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American, probably Bourbon County, Kentucky
Sugar desk, about 1810, cherry, poplar, other woods.
Gift of Mrs. Hattie Bishop Speed, by exchange 1994.1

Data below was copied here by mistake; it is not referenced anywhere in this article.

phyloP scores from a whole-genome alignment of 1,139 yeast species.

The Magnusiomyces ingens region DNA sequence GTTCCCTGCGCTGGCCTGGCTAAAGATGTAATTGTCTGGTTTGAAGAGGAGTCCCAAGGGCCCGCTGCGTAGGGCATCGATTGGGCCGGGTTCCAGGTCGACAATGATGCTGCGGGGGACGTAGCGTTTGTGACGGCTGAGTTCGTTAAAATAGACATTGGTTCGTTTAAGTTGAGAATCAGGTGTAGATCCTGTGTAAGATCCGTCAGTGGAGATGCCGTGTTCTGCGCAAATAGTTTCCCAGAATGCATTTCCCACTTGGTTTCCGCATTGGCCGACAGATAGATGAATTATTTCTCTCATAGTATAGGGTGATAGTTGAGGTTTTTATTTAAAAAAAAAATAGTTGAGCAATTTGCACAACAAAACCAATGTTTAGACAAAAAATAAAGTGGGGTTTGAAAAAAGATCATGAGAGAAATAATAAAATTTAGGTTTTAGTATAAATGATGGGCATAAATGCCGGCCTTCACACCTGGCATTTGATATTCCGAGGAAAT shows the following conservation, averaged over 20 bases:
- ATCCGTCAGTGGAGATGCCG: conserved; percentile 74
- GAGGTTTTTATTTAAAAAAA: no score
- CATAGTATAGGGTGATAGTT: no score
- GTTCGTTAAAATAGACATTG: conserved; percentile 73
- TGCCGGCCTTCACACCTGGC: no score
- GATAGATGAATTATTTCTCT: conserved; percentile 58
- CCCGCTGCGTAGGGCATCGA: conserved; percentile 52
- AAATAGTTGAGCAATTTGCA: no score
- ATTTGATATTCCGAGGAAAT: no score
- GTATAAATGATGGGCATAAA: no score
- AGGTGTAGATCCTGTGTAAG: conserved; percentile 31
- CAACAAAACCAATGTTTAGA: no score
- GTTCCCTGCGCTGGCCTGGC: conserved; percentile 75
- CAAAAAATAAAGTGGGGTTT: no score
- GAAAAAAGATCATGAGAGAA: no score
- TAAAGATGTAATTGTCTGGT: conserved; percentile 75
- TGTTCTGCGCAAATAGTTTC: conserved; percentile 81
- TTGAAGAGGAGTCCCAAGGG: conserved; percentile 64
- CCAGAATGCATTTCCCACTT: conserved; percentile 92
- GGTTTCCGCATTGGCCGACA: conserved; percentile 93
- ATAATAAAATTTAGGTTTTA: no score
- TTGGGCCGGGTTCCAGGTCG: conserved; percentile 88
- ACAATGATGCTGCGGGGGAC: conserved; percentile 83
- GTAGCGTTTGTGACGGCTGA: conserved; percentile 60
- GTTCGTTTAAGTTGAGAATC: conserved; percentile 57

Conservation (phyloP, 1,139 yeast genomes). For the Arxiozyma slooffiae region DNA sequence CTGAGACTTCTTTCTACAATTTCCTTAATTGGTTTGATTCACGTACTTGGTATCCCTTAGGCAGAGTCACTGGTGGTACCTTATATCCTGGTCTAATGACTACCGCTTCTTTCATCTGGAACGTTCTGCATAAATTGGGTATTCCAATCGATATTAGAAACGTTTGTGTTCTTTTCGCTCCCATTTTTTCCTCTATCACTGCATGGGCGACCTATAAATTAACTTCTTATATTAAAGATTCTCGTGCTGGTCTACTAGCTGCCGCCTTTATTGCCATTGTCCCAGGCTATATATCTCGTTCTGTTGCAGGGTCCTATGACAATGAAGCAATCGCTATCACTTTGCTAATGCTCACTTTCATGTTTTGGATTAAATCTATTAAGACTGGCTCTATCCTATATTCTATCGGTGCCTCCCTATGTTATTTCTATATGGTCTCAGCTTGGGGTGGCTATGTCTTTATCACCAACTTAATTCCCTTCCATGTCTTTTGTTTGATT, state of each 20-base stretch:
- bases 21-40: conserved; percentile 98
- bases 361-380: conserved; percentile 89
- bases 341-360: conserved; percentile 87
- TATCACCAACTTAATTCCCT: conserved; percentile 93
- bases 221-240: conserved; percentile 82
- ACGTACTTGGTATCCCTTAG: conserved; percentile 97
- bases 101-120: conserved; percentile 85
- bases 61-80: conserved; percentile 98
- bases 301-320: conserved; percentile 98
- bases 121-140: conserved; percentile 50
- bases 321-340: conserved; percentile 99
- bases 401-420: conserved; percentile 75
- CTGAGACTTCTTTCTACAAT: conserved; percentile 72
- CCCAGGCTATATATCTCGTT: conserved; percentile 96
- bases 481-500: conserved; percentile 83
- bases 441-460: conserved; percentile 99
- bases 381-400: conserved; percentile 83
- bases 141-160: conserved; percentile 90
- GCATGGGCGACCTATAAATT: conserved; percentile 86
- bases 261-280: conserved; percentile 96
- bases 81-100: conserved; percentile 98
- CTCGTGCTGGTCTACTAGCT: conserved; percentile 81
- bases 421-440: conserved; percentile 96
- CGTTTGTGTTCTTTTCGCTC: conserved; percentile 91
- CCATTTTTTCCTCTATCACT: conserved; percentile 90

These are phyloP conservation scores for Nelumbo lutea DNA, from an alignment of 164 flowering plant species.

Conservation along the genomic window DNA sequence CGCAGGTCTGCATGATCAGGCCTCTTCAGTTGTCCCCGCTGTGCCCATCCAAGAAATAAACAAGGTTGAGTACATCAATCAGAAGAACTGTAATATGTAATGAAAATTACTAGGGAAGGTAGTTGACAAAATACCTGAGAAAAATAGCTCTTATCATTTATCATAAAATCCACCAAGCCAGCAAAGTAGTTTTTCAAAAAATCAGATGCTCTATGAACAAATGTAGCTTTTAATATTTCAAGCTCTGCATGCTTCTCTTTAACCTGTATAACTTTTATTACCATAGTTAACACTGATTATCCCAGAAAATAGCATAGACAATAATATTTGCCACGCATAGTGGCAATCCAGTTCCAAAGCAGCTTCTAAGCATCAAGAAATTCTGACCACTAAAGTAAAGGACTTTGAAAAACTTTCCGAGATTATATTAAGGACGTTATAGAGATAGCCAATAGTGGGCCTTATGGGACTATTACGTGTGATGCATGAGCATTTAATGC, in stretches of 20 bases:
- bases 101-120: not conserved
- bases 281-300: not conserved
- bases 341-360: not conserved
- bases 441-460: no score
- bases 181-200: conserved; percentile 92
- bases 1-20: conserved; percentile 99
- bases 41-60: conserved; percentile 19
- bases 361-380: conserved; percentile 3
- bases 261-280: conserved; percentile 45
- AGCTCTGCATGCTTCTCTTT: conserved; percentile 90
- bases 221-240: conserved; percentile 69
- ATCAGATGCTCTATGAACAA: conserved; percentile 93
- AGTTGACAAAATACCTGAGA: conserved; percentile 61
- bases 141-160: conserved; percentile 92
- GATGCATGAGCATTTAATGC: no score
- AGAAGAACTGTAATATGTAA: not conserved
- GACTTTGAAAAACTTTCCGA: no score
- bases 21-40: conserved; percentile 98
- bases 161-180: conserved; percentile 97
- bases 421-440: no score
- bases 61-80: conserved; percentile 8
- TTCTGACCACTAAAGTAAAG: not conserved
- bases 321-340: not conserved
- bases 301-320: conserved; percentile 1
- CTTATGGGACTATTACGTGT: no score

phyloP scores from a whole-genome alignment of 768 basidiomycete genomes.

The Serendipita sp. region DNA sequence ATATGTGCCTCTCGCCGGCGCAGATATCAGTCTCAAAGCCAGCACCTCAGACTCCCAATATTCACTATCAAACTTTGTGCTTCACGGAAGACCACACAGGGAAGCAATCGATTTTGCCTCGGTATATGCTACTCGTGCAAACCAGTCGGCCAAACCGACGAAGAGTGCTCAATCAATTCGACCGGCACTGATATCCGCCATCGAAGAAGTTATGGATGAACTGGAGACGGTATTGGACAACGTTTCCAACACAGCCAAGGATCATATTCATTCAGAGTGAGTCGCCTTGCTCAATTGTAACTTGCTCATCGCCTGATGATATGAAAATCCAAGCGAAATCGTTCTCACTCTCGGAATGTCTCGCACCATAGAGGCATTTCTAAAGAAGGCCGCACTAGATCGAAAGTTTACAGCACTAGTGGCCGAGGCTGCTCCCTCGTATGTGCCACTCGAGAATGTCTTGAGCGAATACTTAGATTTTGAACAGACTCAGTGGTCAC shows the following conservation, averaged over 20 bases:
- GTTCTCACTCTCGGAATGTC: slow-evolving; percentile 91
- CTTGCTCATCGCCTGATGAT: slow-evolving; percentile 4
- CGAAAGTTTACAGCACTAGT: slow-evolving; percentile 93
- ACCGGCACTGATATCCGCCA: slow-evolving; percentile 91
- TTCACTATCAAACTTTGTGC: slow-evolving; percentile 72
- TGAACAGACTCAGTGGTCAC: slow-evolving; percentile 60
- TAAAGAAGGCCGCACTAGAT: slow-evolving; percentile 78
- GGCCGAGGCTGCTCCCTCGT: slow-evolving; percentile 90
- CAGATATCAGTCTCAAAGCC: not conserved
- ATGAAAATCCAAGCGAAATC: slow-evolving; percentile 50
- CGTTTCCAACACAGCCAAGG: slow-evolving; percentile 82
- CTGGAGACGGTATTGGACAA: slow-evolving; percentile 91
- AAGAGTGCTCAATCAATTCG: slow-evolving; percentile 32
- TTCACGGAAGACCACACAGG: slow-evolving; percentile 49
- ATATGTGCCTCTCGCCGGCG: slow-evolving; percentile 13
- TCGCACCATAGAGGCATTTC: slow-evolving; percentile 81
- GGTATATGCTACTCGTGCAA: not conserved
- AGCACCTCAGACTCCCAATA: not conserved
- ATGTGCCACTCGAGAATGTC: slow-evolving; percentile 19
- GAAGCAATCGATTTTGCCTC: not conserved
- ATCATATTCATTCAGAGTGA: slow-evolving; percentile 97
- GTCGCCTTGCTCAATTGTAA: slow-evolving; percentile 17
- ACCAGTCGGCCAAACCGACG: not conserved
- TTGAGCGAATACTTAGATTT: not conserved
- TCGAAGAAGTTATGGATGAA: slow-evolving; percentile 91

Sugar was a valuable commodity during the first half of the nineteenth century. In central Kentucky and Tennessee sugar chests, sugar desks and other related furnishings were produced to store and protect the costly sweetener. These pieces of furniture were most popular between about 1800 and 1840. The fall front in this piece opens to reveal a sliding horizontal panel covering the sugar storage area below. The work surface would have been useful to the desk’s owner for keeping track of accounts while, ink, papers, sugar tongs and tea could be stored in its drawers. The concave drawers in the desk’s center section are an unusual detail. The work required to shape the curved drawer fronts would have added significantly to the desk’s original cost. This is a fine example of a unique piece of Kentucky furniture.

 

 

 
 
 


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